“Okay, Houston, we’ve had a problem here.”
With this blog post we want to review our launch last Wednesday. Several very impressive engineering feats were performed before final take-off. We would like to give some more in-depth information about the problems encountered and the creativity that let us solve them. “You can’t have a perfect launch” seems to apply to both Stratos II and Stratos II+ and definately also Stratos III. Regardless of the final outcome, these feats are something to be proud of. We’ll go a little more in depth on these as it is cool and there are some clear things to learn.
As is now public knowledge, our rocket took of at around 3:30 a.m. but suffered an anomaly around 20 seconds into the flight. Here starts the long process of looking at our data and trying to find the root cause, the smoking gun, that quite literally broke our dream is many small pieces. One of the things that we really appreciate about DARE is the willingness to communicate about the failures. This is quite rare in the aerospace industry but results in a lot of recognition from other students and engineers around the world (this is a hint for some of the other student teams). This leads to some great exchanges and is a comfort even when things don’t go as planned. Lastly, we will finally provide some data and look ahead to the future. It really isn’t all that bad.
During the first attempt on Tuesday we saw that the high altitude winds exceeded the allowable margin. We decided to pack up and put everything back in place for a new attempt the next day. We needed to recharge several batteries and put a new CO2 cartridge in the rocket that is needed for the drogue parachute deployment device. In the end Tuesday turned out to be a nice practice for the actual launch since going through the procedure went really smooth. Everybody was positive about the second attempt that was done on Wednesday.
Pre-flight assembly (or checklist Alpha) started around 9 a.m. and we were ready to roll out to the pad just after lunch at 14:00. This meant we had a lot of slack in our schedule for the actuator checkout and attaching the 9 bottles at our filling station. However, just after the flight termination system checkout was completed, a problem was encountered. One of the engineers noted that the pressure sensors (there is one in the combustion chamber and in the tank) showed faulty measurements.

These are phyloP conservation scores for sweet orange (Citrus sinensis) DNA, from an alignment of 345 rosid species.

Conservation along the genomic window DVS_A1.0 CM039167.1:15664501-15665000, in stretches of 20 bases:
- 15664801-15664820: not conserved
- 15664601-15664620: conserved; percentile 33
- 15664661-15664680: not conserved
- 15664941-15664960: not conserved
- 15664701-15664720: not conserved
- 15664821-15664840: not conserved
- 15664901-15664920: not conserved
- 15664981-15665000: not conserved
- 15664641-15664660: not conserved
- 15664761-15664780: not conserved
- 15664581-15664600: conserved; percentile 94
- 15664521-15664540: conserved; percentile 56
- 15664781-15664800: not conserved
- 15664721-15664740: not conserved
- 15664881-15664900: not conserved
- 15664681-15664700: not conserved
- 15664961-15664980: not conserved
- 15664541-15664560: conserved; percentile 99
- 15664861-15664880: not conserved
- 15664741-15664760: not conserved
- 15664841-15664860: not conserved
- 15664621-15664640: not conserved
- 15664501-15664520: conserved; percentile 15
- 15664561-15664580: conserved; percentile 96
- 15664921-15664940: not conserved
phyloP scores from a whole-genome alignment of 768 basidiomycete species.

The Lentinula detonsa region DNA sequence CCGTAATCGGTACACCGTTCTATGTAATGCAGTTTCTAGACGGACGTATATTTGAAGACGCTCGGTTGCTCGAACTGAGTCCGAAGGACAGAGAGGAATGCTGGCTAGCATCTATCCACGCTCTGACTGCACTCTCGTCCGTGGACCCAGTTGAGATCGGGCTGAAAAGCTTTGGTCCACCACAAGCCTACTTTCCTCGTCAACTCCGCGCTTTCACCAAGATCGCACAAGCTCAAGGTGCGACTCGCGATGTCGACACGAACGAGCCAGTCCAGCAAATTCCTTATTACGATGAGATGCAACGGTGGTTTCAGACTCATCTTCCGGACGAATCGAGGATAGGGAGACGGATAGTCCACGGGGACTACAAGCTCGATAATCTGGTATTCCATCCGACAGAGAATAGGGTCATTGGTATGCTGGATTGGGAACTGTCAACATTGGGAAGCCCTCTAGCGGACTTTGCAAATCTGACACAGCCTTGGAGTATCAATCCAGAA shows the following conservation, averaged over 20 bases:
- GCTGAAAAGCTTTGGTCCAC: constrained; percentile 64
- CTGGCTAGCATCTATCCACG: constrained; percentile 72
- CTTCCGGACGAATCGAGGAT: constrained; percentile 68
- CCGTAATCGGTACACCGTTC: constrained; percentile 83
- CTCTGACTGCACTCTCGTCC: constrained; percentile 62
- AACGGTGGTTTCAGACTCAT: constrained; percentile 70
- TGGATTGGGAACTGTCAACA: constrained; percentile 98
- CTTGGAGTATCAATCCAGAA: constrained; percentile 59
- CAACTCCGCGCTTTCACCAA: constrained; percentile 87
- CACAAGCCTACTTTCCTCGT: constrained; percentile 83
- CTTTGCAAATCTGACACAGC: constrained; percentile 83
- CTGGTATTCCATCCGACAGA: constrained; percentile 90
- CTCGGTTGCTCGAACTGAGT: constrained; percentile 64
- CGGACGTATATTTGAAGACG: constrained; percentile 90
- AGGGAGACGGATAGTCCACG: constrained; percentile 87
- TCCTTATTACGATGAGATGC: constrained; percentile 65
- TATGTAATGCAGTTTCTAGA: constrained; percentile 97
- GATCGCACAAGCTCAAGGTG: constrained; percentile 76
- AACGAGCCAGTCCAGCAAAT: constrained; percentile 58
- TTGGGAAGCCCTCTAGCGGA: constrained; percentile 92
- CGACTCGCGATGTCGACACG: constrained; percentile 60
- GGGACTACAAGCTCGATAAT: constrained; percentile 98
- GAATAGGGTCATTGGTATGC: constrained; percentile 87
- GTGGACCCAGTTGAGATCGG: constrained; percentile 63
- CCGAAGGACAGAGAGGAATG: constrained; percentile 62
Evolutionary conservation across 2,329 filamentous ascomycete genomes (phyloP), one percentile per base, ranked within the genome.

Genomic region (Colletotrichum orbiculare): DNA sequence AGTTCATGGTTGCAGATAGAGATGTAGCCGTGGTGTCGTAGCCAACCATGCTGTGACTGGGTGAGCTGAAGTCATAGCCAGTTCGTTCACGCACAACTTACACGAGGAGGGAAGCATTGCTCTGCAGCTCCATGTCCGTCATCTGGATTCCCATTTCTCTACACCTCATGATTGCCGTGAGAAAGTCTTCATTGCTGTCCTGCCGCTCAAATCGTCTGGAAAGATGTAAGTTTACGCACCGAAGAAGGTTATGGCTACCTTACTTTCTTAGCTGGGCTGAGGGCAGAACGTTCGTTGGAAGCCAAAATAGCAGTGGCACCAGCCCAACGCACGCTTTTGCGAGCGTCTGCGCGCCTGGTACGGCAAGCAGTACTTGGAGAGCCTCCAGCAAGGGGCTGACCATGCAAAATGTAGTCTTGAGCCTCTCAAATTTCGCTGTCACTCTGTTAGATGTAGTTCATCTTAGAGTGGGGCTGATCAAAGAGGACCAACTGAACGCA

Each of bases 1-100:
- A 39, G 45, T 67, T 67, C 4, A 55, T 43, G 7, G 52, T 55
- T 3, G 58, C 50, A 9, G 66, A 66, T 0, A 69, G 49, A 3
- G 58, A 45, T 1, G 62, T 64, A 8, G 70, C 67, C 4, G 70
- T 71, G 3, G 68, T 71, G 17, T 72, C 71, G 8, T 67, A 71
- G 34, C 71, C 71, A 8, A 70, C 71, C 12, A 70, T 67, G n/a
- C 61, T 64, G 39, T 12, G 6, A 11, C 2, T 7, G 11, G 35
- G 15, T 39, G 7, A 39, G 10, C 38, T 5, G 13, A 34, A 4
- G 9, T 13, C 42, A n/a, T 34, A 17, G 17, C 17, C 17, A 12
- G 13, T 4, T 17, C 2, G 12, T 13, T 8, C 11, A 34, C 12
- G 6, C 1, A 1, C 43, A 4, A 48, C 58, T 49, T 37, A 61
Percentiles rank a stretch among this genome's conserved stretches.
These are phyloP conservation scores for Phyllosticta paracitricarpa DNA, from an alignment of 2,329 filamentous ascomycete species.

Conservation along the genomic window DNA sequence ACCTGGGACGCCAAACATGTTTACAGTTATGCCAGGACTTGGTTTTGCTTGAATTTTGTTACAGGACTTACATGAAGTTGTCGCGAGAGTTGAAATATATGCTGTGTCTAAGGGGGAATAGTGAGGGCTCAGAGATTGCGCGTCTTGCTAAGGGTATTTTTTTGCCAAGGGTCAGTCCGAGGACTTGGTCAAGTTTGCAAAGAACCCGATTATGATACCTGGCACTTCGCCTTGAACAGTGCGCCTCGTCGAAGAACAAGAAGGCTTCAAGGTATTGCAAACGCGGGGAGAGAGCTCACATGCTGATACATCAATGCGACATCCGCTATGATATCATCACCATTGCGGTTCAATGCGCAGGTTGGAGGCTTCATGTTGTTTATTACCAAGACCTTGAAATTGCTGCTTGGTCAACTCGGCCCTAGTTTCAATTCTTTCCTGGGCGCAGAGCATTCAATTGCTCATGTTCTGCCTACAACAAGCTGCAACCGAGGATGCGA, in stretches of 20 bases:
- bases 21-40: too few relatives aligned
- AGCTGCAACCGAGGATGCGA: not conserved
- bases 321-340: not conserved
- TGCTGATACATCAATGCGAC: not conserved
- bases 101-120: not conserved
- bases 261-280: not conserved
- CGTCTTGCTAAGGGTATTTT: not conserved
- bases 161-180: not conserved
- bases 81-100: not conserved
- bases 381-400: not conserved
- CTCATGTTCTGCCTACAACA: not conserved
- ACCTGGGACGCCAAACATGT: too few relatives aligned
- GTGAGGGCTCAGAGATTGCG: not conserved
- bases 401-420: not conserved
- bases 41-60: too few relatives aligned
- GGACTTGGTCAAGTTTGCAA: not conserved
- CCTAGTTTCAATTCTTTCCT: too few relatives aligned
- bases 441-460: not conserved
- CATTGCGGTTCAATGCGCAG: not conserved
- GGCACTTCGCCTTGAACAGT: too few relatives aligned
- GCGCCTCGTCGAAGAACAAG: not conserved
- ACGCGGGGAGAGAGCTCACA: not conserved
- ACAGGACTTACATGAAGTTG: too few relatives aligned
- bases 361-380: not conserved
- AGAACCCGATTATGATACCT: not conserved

A pressure sensor transfers the pressure on a membrane to a small current. The problem was that even though a current was measured it did not show any kind of noise. Typically there will always be some sensor noise either from small pressure fluctuations or electronic noise from the systems around it. A few fluctuating digits at the end is thus a good sign. Launching without working sensors was not an option, as these measurement devices are critical during filling operations for tank pressure monitoring. Therefore, the countdown had to be stopped and the rocket partially disassembled to solve the issue. After the problem was fixed, Stratos III was loaded back in the tower and the countdown was resumed. Unfortunately, the faulty sensor readings and the additional work that our engineers had to do to fix it, delayed the planned lift-off from 9 pm to 11 pm.
Our rocket is too big
During filling the second problem poped up. Again a sensor stopped changing its value which made it impossible for us to know how much oxidizer was already in the tank. A loadcell is mounted at the rocket base that measures how much N2O has been loaded onto the rocket. At 150 kg of N2O it however stopped. It took a quick few minutes for one of the engineers to register that the limit of the measurement system was exceeded with the full weight of the rocket. In order to make sure the tank could still be filled to a safe level, a infrared camera was used. With the camera the engineers could see through the outer layer of the tank and watch the level of liquid oxidizer in the tank.
Even with this method, the tank was slightly overfilled which meant the oxidizer has to be bled away. Otherwise, the rocket would be too heavy and not go as high as planned. This is why there was vapor coming out of the rocket, as you could see in the live stream. After the mass of oxidizer in the tank reached the desired value, the team began pressurizing the oxidizer with infrared lamps. This took way longer than expected as it was a new method of pressurizing the tank, which caused a significant delay. In the end, the rocket lifted off at 3:30 in the morning instead of 11 pm.
The rocket trajectory was a straight line from the 85 degrees launch rail and fit our simulations very well. The anomaly occurred at around 20 seconds into flight. Stratos III was flying at around 11 km with a speed of nearly 900 m/s or close to mach 3 at the time of the anomaly. In addition the failure occurred so fast that data transmission was cut of almost immediately. Some sideway 2g acceleration was registered by the on-board inertial measurement units however this still needs to be confirmed as the rocket was also spinning slightly.
So what do we know and the way forward
We are sure that during the first 20 seconds the rocket performed nominally. We are very lucky with our launchsite as they have very high quality radar systems and infrared optronics systems to give us a suggestion about what happened. We were only able to get the footage today and even more is expected to come in during the next few days.
Forensic engineering is a master course at the TU Delft because it is hard. To draw evidence based conclusions a full reconstruction needs to be made that combines all the different types of data. A timeline can than be made of the events that led to the failure. This will take several weeks in the coming months.